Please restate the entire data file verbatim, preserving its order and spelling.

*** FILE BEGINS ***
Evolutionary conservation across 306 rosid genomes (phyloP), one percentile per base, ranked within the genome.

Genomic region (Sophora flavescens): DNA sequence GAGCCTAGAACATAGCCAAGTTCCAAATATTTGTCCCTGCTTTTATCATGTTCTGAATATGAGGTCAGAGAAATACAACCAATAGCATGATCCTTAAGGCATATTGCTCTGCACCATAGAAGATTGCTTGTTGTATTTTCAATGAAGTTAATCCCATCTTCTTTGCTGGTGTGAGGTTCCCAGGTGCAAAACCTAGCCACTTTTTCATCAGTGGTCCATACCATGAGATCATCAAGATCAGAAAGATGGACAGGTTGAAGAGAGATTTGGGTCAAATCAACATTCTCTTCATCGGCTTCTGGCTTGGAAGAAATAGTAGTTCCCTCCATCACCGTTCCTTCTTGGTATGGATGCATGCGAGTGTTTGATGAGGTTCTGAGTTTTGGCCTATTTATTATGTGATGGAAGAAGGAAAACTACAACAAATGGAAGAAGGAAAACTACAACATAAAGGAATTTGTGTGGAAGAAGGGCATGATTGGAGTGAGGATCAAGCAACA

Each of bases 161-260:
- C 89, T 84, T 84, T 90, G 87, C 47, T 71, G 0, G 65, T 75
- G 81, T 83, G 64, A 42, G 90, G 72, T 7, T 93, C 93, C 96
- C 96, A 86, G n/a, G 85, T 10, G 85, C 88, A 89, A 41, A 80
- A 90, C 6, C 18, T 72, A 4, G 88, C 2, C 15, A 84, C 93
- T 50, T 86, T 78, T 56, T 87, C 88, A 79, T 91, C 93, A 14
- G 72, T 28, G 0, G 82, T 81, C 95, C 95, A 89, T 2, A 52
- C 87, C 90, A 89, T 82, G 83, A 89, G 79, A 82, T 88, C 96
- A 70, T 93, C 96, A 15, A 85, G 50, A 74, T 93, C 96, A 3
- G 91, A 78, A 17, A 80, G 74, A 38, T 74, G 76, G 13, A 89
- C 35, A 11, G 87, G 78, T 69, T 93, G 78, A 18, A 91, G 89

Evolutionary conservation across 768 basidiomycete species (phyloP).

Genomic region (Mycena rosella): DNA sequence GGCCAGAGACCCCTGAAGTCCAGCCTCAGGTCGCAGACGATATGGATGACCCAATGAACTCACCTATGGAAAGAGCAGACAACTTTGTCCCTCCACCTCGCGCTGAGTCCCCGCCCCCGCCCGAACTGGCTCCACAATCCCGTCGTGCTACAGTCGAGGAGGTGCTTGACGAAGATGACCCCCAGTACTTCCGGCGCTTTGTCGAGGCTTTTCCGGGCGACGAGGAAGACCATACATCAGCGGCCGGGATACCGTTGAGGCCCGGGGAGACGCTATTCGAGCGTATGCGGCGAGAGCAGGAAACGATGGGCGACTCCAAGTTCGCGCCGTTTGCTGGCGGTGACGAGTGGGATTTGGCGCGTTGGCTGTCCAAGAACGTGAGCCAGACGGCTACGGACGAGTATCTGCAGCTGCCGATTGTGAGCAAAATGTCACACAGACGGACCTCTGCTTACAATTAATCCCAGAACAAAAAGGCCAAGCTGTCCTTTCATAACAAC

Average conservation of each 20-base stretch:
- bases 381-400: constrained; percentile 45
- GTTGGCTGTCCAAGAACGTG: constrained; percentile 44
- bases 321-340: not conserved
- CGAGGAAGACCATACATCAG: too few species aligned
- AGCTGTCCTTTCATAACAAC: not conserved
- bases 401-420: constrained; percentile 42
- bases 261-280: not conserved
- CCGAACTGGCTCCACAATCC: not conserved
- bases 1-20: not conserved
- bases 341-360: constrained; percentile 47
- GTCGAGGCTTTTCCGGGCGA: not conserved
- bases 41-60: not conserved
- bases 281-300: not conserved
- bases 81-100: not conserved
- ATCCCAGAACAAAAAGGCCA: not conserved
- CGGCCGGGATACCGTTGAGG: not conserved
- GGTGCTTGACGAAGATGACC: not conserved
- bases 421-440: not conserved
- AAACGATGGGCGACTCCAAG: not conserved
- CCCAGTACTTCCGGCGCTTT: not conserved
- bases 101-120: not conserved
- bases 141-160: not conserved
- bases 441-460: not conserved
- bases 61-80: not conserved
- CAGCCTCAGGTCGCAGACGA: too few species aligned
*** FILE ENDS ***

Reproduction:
Evolutionary conservation across 306 rosid genomes (phyloP), one percentile per base, ranked within the genome.

Genomic region (Sophora flavescens): DNA sequence GAGCCTAGAACATAGCCAAGTTCCAAATATTTGTCCCTGCTTTTATCATGTTCTGAATATGAGGTCAGAGAAATACAACCAATAGCATGATCCTTAAGGCATATTGCTCTGCACCATAGAAGATTGCTTGTTGTATTTTCAATGAAGTTAATCCCATCTTCTTTGCTGGTGTGAGGTTCCCAGGTGCAAAACCTAGCCACTTTTTCATCAGTGGTCCATACCATGAGATCATCAAGATCAGAAAGATGGACAGGTTGAAGAGAGATTTGGGTCAAATCAACATTCTCTTCATCGGCTTCTGGCTTGGAAGAAATAGTAGTTCCCTCCATCACCGTTCCTTCTTGGTATGGATGCATGCGAGTGTTTGATGAGGTTCTGAGTTTTGGCCTATTTATTATGTGATGGAAGAAGGAAAACTACAACAAATGGAAGAAGGAAAACTACAACATAAAGGAATTTGTGTGGAAGAAGGGCATGATTGGAGTGAGGATCAAGCAACA

Each of bases 161-260:
- C 89, T 84, T 84, T 90, G 87, C 47, T 71, G 0, G 65, T 75
- G 81, T 83, G 64, A 42, G 90, G 72, T 7, T 93, C 93, C 96
- C 96, A 86, G n/a, G 85, T 10, G 85, C 88, A 89, A 41, A 80
- A 90, C 6, C 18, T 72, A 4, G 88, C 2, C 15, A 84, C 93
- T 50, T 86, T 78, T 56, T 87, C 88, A 79, T 91, C 93, A 14
- G 72, T 28, G 0, G 82, T 81, C 95, C 95, A 89, T 2, A 52
- C 87, C 90, A 89, T 82, G 83, A 89, G 79, A 82, T 88, C 96
- A 70, T 93, C 96, A 15, A 85, G 50, A 74, T 93, C 96, A 3
- G 91, A 78, A 17, A 80, G 74, A 38, T 74, G 76, G 13, A 89
- C 35, A 11, G 87, G 78, T 69, T 93, G 78, A 18, A 91, G 89

Evolutionary conservation across 768 basidiomycete species (phyloP).

Genomic region (Mycena rosella): DNA sequence GGCCAGAGACCCCTGAAGTCCAGCCTCAGGTCGCAGACGATATGGATGACCCAATGAACTCACCTATGGAAAGAGCAGACAACTTTGTCCCTCCACCTCGCGCTGAGTCCCCGCCCCCGCCCGAACTGGCTCCACAATCCCGTCGTGCTACAGTCGAGGAGGTGCTTGACGAAGATGACCCCCAGTACTTCCGGCGCTTTGTCGAGGCTTTTCCGGGCGACGAGGAAGACCATACATCAGCGGCCGGGATACCGTTGAGGCCCGGGGAGACGCTATTCGAGCGTATGCGGCGAGAGCAGGAAACGATGGGCGACTCCAAGTTCGCGCCGTTTGCTGGCGGTGACGAGTGGGATTTGGCGCGTTGGCTGTCCAAGAACGTGAGCCAGACGGCTACGGACGAGTATCTGCAGCTGCCGATTGTGAGCAAAATGTCACACAGACGGACCTCTGCTTACAATTAATCCCAGAACAAAAAGGCCAAGCTGTCCTTTCATAACAAC

Average conservation of each 20-base stretch:
- bases 381-400: constrained; percentile 45
- GTTGGCTGTCCAAGAACGTG: constrained; percentile 44
- bases 321-340: not conserved
- CGAGGAAGACCATACATCAG: too few species aligned
- AGCTGTCCTTTCATAACAAC: not conserved
- bases 401-420: constrained; percentile 42
- bases 261-280: not conserved
- CCGAACTGGCTCCACAATCC: not conserved
- bases 1-20: not conserved
- bases 341-360: constrained; percentile 47
- GTCGAGGCTTTTCCGGGCGA: not conserved
- bases 41-60: not conserved
- bases 281-300: not conserved
- bases 81-100: not conserved
- ATCCCAGAACAAAAAGGCCA: not conserved
- CGGCCGGGATACCGTTGAGG: not conserved
- GGTGCTTGACGAAGATGACC: not conserved
- bases 421-440: not conserved
- AAACGATGGGCGACTCCAAG: not conserved
- CCCAGTACTTCCGGCGCTTT: not conserved
- bases 101-120: not conserved
- bases 141-160: not conserved
- bases 441-460: not conserved
- bases 61-80: not conserved
- CAGCCTCAGGTCGCAGACGA: too few species aligned